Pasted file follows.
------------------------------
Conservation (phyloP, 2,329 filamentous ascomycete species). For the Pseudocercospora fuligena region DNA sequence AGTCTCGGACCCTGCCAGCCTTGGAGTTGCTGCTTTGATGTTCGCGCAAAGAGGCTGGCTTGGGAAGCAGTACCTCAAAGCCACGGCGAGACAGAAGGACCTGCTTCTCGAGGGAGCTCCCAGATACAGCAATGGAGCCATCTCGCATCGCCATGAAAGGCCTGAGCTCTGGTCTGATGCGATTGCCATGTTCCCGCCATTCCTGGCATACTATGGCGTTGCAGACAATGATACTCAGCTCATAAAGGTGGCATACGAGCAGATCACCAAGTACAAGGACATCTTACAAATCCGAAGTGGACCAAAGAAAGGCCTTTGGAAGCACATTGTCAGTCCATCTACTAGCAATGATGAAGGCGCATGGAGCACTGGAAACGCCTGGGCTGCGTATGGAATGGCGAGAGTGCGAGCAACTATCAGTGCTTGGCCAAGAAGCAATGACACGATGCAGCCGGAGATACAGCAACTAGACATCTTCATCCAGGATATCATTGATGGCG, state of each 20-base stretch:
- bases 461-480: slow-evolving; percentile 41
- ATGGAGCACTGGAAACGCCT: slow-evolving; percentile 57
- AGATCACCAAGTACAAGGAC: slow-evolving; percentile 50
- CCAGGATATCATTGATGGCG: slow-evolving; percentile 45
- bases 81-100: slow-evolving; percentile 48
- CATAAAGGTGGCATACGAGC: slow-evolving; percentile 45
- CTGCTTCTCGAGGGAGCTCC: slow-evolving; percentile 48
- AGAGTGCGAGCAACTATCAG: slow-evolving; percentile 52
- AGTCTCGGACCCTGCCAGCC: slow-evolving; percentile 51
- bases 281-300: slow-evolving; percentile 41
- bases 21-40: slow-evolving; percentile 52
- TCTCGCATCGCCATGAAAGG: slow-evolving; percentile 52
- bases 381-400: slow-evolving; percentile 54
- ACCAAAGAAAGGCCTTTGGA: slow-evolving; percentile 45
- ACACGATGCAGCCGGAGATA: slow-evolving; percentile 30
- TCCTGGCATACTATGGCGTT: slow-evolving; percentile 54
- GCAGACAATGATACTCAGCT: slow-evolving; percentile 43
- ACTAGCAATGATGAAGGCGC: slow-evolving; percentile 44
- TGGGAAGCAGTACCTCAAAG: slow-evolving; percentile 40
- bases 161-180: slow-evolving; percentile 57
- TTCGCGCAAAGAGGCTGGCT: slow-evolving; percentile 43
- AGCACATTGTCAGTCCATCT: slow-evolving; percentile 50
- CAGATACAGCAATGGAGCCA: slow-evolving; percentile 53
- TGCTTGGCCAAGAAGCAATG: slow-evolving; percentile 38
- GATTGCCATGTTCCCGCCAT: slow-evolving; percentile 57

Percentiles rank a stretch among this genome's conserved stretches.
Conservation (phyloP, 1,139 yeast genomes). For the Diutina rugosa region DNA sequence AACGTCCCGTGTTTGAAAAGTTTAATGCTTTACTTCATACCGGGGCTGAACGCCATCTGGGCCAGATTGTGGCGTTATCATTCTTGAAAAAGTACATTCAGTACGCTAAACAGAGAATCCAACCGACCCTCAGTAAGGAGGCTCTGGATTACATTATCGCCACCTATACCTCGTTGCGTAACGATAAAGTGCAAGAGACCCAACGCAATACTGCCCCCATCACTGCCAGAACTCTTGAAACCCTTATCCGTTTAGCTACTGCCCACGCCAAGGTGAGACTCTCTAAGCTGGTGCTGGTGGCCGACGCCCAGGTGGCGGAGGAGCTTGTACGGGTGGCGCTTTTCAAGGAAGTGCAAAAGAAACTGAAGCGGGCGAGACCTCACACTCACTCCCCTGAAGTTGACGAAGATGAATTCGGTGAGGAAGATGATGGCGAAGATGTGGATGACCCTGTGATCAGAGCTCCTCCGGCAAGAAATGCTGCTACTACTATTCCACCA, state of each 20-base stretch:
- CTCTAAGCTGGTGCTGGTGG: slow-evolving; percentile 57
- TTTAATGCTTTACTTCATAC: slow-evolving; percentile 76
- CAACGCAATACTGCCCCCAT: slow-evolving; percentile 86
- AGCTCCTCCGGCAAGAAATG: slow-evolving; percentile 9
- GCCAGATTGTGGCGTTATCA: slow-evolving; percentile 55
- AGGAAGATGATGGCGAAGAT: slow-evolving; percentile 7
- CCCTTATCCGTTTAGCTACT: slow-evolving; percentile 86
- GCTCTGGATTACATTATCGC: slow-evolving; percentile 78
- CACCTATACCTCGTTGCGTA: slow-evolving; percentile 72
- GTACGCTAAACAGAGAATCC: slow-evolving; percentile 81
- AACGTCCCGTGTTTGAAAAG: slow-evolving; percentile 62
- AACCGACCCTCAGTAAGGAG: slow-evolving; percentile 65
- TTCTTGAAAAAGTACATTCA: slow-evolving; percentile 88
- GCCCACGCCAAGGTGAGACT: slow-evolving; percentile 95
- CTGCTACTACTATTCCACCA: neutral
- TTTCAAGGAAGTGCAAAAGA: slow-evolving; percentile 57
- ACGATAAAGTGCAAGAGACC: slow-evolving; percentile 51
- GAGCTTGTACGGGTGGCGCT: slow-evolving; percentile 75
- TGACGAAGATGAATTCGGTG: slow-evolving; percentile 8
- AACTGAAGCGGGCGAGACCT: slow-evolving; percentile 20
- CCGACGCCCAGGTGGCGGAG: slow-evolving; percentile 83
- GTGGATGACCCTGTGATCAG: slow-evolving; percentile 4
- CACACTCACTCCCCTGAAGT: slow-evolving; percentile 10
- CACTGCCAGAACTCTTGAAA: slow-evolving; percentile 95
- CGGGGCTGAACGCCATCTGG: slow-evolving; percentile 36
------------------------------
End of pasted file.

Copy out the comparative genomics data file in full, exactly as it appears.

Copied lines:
Conservation (phyloP, 2,329 filamentous ascomycete species). For the Pseudocercospora fuligena region DNA sequence AGTCTCGGACCCTGCCAGCCTTGGAGTTGCTGCTTTGATGTTCGCGCAAAGAGGCTGGCTTGGGAAGCAGTACCTCAAAGCCACGGCGAGACAGAAGGACCTGCTTCTCGAGGGAGCTCCCAGATACAGCAATGGAGCCATCTCGCATCGCCATGAAAGGCCTGAGCTCTGGTCTGATGCGATTGCCATGTTCCCGCCATTCCTGGCATACTATGGCGTTGCAGACAATGATACTCAGCTCATAAAGGTGGCATACGAGCAGATCACCAAGTACAAGGACATCTTACAAATCCGAAGTGGACCAAAGAAAGGCCTTTGGAAGCACATTGTCAGTCCATCTACTAGCAATGATGAAGGCGCATGGAGCACTGGAAACGCCTGGGCTGCGTATGGAATGGCGAGAGTGCGAGCAACTATCAGTGCTTGGCCAAGAAGCAATGACACGATGCAGCCGGAGATACAGCAACTAGACATCTTCATCCAGGATATCATTGATGGCG, state of each 20-base stretch:
- bases 461-480: slow-evolving; percentile 41
- ATGGAGCACTGGAAACGCCT: slow-evolving; percentile 57
- AGATCACCAAGTACAAGGAC: slow-evolving; percentile 50
- CCAGGATATCATTGATGGCG: slow-evolving; percentile 45
- bases 81-100: slow-evolving; percentile 48
- CATAAAGGTGGCATACGAGC: slow-evolving; percentile 45
- CTGCTTCTCGAGGGAGCTCC: slow-evolving; percentile 48
- AGAGTGCGAGCAACTATCAG: slow-evolving; percentile 52
- AGTCTCGGACCCTGCCAGCC: slow-evolving; percentile 51
- bases 281-300: slow-evolving; percentile 41
- bases 21-40: slow-evolving; percentile 52
- TCTCGCATCGCCATGAAAGG: slow-evolving; percentile 52
- bases 381-400: slow-evolving; percentile 54
- ACCAAAGAAAGGCCTTTGGA: slow-evolving; percentile 45
- ACACGATGCAGCCGGAGATA: slow-evolving; percentile 30
- TCCTGGCATACTATGGCGTT: slow-evolving; percentile 54
- GCAGACAATGATACTCAGCT: slow-evolving; percentile 43
- ACTAGCAATGATGAAGGCGC: slow-evolving; percentile 44
- TGGGAAGCAGTACCTCAAAG: slow-evolving; percentile 40
- bases 161-180: slow-evolving; percentile 57
- TTCGCGCAAAGAGGCTGGCT: slow-evolving; percentile 43
- AGCACATTGTCAGTCCATCT: slow-evolving; percentile 50
- CAGATACAGCAATGGAGCCA: slow-evolving; percentile 53
- TGCTTGGCCAAGAAGCAATG: slow-evolving; percentile 38
- GATTGCCATGTTCCCGCCAT: slow-evolving; percentile 57

Percentiles rank a stretch among this genome's conserved stretches.
Conservation (phyloP, 1,139 yeast genomes). For the Diutina rugosa region DNA sequence AACGTCCCGTGTTTGAAAAGTTTAATGCTTTACTTCATACCGGGGCTGAACGCCATCTGGGCCAGATTGTGGCGTTATCATTCTTGAAAAAGTACATTCAGTACGCTAAACAGAGAATCCAACCGACCCTCAGTAAGGAGGCTCTGGATTACATTATCGCCACCTATACCTCGTTGCGTAACGATAAAGTGCAAGAGACCCAACGCAATACTGCCCCCATCACTGCCAGAACTCTTGAAACCCTTATCCGTTTAGCTACTGCCCACGCCAAGGTGAGACTCTCTAAGCTGGTGCTGGTGGCCGACGCCCAGGTGGCGGAGGAGCTTGTACGGGTGGCGCTTTTCAAGGAAGTGCAAAAGAAACTGAAGCGGGCGAGACCTCACACTCACTCCCCTGAAGTTGACGAAGATGAATTCGGTGAGGAAGATGATGGCGAAGATGTGGATGACCCTGTGATCAGAGCTCCTCCGGCAAGAAATGCTGCTACTACTATTCCACCA, state of each 20-base stretch:
- CTCTAAGCTGGTGCTGGTGG: slow-evolving; percentile 57
- TTTAATGCTTTACTTCATAC: slow-evolving; percentile 76
- CAACGCAATACTGCCCCCAT: slow-evolving; percentile 86
- AGCTCCTCCGGCAAGAAATG: slow-evolving; percentile 9
- GCCAGATTGTGGCGTTATCA: slow-evolving; percentile 55
- AGGAAGATGATGGCGAAGAT: slow-evolving; percentile 7
- CCCTTATCCGTTTAGCTACT: slow-evolving; percentile 86
- GCTCTGGATTACATTATCGC: slow-evolving; percentile 78
- CACCTATACCTCGTTGCGTA: slow-evolving; percentile 72
- GTACGCTAAACAGAGAATCC: slow-evolving; percentile 81
- AACGTCCCGTGTTTGAAAAG: slow-evolving; percentile 62
- AACCGACCCTCAGTAAGGAG: slow-evolving; percentile 65
- TTCTTGAAAAAGTACATTCA: slow-evolving; percentile 88
- GCCCACGCCAAGGTGAGACT: slow-evolving; percentile 95
- CTGCTACTACTATTCCACCA: neutral
- TTTCAAGGAAGTGCAAAAGA: slow-evolving; percentile 57
- ACGATAAAGTGCAAGAGACC: slow-evolving; percentile 51
- GAGCTTGTACGGGTGGCGCT: slow-evolving; percentile 75
- TGACGAAGATGAATTCGGTG: slow-evolving; percentile 8
- AACTGAAGCGGGCGAGACCT: slow-evolving; percentile 20
- CCGACGCCCAGGTGGCGGAG: slow-evolving; percentile 83
- GTGGATGACCCTGTGATCAG: slow-evolving; percentile 4
- CACACTCACTCCCCTGAAGT: slow-evolving; percentile 10
- CACTGCCAGAACTCTTGAAA: slow-evolving; percentile 95
- CGGGGCTGAACGCCATCTGG: slow-evolving; percentile 36